The second quarter of 2017 was marked by a number of adverse developments related to food security in Iraq, which is still home to one of the largest and most complex humanitarian crises in the world. Due to the unprecedented levels of displacement resulting from operations to retake Mosul and other areas of Ninewa from the Islamic State of Iraq and the Levant (ISIL), there was a sharp increase in the number of households requiring immediate life-saving assistance.
Based on monitoring by WFP-VAM in Mosul, 1 fewer resident households reported inadequate food consumption than in the first quarter of 2017; however, rates were still high amongst IDPs and returnees. Similarly, more displaced households reported relying on negative coping strategies, and households in general reported relying on credit or support from their social networks to purchase food. Access to the PDS deteriorated amongst Mosul residents, with IDPs facing the greatest difficulties in obtaining their rations.
Elsewhere in the country, some positive developments related to food security could be observed. Markets functionality improved and available price indices showed either modest monthly increases or decreases. Similarly positive is the fact that households have been able to potentially rely increasingly on markets as a source of food. Prices of commodities fell in re-taken areas of Mosul, particularly in the east have fallen dramatically. Markets have been adequately supplied and have quickly become a main source of food for the population in Eastern Mosul, but residents, who frequently lack access to income-generating opportunities, have been forced to rely on credit to purchase it. Based on WFP-VAM monitoring, the cost of a food basket remained significantly higher (30% higher in May) in urban Mosul than in the rest of the governorate..
While harvest figures were not yet available, agrometeorological conditions throughout the 2016- 2017 growing season suggested favorable wheat and barley harvests. In areas less affected by active conflict, however, efforts to restore agricultural livelihoods lagged as resources to rehabilitate the agricultural sector remained insufficient to meet needs. Due to displacement from Mosul, there was a sharp increase in the number of individuals needing and receiving humanitarian assistance. In April alone, the Food Security Cluster (FSC) and its partners reached over 2.2 million beneficiaries through a combination of immediate response rations, family food rations, livelihoods support, e-vouchers, cash-based transfers, cash-for-work and cooked meals. By contrast, in September 2016 (before operations to re-take Mosul began), the number of beneficiaries reached by FSC partners totaled approximately 1.5 million. Nearly 1 million of the beneficiaries reached in April 2017 were in Ninewa, versus 141,786 in September of the previous year. In addition to Ninewa, FSC partners also increased their activities in Dohuk and Anbar.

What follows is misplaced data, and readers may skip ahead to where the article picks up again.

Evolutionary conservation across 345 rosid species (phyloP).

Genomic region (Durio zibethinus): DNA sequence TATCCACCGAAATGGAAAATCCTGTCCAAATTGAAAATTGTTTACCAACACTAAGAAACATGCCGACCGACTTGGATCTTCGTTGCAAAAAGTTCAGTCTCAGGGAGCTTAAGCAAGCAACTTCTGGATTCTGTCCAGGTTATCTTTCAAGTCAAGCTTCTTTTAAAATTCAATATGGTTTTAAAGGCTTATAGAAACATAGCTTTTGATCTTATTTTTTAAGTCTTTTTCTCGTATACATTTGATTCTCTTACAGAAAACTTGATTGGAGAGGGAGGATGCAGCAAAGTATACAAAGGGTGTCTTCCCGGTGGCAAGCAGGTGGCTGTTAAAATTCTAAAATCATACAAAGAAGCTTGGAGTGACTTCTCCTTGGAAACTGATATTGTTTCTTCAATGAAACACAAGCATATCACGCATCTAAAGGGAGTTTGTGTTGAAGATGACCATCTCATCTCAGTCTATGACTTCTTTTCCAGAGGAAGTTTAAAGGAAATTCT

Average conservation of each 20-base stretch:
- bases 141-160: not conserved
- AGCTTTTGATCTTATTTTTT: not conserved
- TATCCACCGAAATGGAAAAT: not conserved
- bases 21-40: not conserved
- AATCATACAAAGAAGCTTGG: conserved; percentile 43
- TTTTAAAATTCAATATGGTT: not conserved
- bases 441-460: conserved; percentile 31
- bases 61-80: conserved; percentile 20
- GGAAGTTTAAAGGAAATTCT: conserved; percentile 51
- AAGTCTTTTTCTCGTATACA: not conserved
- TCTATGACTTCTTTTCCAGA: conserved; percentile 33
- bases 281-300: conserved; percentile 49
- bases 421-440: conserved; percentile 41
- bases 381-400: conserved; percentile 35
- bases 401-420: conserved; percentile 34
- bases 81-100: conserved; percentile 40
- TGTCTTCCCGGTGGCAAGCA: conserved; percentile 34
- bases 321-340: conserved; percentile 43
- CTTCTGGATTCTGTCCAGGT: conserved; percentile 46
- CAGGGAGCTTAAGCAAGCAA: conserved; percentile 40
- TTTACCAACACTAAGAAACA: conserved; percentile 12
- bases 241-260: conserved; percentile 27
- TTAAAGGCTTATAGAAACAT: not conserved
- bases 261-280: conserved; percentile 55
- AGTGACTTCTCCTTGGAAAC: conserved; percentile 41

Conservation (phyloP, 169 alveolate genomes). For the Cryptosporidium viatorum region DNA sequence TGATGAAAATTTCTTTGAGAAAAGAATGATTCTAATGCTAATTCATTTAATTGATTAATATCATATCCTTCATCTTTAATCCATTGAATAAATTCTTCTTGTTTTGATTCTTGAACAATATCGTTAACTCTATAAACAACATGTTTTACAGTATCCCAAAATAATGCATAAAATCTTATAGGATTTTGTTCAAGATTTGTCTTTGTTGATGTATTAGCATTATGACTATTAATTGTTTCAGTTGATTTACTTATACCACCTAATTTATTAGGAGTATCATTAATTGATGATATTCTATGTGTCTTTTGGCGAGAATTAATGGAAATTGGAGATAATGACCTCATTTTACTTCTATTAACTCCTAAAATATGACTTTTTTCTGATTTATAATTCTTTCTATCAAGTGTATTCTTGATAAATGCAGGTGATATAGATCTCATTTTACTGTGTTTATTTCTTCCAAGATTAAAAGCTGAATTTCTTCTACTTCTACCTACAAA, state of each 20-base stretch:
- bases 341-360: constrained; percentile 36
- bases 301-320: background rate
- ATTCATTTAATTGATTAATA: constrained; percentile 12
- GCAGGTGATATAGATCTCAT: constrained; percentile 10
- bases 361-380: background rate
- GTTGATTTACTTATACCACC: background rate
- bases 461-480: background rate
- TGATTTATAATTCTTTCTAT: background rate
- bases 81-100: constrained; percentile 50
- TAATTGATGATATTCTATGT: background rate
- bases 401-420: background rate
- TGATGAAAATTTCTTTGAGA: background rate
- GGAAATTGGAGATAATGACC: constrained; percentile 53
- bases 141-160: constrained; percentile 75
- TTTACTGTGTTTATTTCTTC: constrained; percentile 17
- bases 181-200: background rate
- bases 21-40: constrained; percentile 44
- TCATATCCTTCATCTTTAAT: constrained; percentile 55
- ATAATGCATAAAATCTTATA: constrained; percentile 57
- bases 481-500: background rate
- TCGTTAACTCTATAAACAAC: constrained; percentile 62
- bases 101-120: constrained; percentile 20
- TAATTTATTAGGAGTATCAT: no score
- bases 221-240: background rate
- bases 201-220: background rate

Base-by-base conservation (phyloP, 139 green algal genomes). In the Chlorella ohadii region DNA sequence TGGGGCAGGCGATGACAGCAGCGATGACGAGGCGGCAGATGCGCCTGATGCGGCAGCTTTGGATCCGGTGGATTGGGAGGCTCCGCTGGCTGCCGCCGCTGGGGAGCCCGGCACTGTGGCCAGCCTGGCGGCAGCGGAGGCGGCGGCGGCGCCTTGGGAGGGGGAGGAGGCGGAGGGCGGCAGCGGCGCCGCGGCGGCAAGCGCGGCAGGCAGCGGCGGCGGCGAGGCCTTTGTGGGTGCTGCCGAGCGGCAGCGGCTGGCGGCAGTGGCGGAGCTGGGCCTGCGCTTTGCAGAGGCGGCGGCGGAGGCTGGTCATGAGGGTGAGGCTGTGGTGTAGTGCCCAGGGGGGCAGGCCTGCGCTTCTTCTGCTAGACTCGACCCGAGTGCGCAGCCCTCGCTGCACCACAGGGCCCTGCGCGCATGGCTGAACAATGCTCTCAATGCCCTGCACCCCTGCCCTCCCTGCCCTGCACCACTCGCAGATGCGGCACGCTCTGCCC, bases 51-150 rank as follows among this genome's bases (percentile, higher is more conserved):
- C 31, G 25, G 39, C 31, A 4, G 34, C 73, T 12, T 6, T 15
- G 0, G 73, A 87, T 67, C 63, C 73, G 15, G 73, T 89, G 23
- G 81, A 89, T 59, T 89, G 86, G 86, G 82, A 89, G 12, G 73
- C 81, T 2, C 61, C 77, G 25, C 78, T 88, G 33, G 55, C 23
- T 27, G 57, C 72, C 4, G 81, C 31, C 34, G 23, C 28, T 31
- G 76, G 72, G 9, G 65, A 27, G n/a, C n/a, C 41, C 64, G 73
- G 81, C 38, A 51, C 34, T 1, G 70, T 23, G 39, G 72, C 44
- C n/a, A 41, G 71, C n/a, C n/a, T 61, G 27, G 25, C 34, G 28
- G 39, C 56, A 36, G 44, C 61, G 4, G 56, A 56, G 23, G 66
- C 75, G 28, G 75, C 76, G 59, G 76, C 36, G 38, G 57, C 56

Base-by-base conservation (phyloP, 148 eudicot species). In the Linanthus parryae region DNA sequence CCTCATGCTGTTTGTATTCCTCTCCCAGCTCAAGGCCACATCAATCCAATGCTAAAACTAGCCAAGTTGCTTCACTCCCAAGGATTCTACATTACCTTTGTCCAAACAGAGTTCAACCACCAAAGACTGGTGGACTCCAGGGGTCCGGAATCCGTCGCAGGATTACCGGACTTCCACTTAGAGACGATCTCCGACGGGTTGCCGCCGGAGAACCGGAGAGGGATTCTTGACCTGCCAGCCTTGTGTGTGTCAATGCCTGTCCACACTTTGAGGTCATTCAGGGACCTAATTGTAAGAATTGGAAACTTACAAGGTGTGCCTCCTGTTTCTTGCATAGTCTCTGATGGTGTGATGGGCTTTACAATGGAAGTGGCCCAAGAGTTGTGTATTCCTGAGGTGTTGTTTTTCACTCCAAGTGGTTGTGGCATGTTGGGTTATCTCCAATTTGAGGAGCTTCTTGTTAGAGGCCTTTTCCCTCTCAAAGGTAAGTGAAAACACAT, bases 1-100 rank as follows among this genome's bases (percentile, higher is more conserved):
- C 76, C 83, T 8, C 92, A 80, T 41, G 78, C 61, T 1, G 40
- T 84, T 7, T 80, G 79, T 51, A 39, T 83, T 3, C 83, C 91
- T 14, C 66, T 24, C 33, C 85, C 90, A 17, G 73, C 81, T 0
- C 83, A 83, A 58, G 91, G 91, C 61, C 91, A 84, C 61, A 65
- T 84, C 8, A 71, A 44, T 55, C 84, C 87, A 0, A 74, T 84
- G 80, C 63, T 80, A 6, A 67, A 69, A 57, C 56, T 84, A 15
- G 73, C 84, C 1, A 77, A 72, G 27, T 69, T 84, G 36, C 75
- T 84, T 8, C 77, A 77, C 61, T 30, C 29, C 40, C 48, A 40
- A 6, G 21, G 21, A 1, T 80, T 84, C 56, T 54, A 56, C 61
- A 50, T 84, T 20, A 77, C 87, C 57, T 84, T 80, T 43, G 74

Meanwhile, numbers of FSC beneficiaries fell in Salah al-Din, Erbil, Sulaymaniyah, and Babil, underscoring the gradual focus of the humanitarian response to the west of the country and as the fight against ISIL focuses on the last remaining areas held by the group. Along these lines, conflict and displacement remain the primary sources of food insecurity in Iraq. Populations affected by displacement, whether they are still IDPs or returnees, are disproportionately affected by food insecurity. Based on monitoring conducted by WFPVAM, rates of inadequate food consumption were highest amongst IDPs, followed by returnees and residents. For Mosul, specifically, there was a sharp deterioration amongst IDPs; as of May, 33% of IDPs had poor or borderline food consumption scores, compared with 26% in April. Even in areas less affected by conflict, the reduced functionality of services such as the PDS makes it difficult for households to obtain predictable levels of support.
In the coming months, humanitarian actors will still need to provide life-saving assistance to the tens of thousands of Iraqis that are expected to be displaced through the remainder of 2017. Displaced families will continue to require ready-to-eat food and dry food rations. Cash transfers, cash-for-work and income-generation activities are necessary to support reconstruction, the restoration of markets, and IDP and refugee returns, and they will continue to be required until conditions change.